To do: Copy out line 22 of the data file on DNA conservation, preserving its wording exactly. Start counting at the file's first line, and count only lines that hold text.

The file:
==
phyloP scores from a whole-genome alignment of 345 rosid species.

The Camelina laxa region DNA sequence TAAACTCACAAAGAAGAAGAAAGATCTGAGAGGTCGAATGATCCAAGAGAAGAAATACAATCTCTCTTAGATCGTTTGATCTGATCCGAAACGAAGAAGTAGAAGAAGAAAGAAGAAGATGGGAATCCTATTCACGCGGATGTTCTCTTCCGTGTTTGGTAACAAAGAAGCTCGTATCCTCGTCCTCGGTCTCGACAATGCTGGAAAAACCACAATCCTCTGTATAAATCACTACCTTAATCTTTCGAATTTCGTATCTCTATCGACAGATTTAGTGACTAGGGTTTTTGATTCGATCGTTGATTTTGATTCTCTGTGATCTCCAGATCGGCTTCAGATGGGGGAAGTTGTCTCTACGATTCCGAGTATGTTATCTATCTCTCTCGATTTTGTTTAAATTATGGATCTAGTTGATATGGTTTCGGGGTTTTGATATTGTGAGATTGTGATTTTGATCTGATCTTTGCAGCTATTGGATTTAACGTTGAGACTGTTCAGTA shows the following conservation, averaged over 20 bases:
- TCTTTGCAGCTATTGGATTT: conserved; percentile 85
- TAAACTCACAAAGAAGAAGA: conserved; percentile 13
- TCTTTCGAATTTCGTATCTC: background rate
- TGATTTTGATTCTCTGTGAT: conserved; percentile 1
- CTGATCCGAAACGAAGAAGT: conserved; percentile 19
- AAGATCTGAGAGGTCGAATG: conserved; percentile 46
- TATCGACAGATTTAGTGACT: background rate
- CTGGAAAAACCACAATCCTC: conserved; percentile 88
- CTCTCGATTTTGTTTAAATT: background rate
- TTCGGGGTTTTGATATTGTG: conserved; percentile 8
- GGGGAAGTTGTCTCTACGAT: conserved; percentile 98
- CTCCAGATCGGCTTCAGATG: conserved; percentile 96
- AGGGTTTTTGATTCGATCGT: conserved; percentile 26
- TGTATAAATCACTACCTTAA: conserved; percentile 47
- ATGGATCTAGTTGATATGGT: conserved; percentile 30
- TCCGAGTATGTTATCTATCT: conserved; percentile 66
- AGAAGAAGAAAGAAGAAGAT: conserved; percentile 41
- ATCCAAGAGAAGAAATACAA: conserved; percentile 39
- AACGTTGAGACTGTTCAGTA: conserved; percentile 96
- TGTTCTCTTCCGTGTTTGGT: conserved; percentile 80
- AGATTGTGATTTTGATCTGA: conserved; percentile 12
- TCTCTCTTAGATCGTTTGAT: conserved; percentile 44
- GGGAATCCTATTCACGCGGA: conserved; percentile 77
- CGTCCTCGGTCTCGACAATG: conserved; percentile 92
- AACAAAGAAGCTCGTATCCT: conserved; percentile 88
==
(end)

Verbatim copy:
- TGTTCTCTTCCGTGTTTGGT: conserved; percentile 80